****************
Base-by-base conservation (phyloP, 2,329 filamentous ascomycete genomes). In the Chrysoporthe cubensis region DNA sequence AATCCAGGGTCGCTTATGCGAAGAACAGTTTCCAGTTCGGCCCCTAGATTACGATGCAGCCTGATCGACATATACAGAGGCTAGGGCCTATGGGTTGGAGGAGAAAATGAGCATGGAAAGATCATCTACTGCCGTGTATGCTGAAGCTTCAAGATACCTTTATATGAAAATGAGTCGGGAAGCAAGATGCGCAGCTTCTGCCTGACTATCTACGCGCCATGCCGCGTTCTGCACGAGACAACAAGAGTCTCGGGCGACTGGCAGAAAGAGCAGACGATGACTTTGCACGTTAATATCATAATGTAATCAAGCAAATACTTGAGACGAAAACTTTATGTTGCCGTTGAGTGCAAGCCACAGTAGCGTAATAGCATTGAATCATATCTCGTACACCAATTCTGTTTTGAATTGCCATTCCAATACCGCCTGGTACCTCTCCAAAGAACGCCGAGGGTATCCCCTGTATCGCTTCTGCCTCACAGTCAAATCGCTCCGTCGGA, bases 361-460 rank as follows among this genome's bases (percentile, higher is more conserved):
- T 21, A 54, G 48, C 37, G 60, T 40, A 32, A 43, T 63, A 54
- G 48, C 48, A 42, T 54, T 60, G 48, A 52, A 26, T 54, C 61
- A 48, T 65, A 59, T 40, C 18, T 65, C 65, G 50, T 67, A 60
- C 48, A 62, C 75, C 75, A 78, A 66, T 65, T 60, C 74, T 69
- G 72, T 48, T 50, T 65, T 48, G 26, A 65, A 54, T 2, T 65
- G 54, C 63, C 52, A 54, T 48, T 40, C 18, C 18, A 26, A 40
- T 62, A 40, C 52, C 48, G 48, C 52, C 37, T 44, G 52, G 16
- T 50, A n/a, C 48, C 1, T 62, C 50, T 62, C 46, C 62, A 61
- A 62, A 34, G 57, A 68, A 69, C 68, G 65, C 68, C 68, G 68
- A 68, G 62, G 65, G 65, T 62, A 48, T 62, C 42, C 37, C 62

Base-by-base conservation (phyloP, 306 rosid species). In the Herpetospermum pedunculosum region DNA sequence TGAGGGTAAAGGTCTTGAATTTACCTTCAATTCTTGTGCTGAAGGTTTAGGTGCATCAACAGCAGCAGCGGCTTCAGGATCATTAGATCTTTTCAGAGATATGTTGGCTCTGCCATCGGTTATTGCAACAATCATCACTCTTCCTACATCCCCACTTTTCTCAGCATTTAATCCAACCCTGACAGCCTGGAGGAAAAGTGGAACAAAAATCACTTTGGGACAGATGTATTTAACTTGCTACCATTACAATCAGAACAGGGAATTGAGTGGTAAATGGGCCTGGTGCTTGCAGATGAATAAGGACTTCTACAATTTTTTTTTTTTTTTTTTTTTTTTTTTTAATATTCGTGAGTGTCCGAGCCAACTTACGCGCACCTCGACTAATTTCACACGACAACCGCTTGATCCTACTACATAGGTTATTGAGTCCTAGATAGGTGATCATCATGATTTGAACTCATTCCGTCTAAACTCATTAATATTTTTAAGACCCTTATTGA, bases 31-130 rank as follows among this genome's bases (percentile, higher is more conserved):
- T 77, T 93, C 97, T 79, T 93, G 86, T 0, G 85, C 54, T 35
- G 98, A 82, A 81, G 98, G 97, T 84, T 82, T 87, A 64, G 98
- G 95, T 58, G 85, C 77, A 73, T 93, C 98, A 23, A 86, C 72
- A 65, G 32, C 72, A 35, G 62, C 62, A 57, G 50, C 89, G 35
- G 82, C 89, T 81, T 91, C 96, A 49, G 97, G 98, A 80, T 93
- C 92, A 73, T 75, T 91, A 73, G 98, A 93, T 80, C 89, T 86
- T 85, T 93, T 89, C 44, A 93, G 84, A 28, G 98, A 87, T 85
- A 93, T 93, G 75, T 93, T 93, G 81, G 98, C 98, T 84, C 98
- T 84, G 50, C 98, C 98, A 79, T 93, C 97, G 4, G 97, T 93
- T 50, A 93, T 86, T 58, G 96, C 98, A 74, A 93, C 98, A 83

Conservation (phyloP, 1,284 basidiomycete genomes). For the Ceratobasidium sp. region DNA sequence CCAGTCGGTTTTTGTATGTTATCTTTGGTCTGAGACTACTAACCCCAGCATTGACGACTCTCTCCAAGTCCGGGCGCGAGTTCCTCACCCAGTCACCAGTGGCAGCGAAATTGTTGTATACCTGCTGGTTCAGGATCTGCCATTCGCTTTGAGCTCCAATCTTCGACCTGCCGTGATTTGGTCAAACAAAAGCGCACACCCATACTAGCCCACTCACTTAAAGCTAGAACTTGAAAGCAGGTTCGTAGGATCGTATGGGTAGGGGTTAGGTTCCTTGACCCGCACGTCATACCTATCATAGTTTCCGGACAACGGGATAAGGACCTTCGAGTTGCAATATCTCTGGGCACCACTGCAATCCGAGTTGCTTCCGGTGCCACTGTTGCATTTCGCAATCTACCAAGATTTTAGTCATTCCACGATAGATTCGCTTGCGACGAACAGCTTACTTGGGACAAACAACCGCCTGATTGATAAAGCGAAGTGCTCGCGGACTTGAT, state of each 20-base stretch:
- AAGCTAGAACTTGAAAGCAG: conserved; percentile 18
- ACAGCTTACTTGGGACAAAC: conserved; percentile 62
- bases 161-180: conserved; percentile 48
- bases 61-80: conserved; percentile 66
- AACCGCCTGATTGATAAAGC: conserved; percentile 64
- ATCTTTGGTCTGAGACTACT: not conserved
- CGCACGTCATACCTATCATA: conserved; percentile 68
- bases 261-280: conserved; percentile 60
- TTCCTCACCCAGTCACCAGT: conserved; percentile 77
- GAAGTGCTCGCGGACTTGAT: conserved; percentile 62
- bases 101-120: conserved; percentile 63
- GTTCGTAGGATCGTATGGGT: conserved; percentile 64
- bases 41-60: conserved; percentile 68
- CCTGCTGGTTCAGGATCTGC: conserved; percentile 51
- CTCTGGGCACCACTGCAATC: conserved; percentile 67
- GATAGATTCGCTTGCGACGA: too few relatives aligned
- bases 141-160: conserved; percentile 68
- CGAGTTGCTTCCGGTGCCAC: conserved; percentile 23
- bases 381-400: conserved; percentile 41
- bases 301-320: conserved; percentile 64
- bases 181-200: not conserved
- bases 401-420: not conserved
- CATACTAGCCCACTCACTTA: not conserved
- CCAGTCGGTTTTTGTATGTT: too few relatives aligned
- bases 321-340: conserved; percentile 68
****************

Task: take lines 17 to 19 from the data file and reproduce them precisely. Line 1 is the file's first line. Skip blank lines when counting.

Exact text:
- G 82, C 89, T 81, T 91, C 96, A 49, G 97, G 98, A 80, T 93
- C 92, A 73, T 75, T 91, A 73, G 98, A 93, T 80, C 89, T 86
- T 85, T 93, T 89, C 44, A 93, G 84, A 28, G 98, A 87, T 85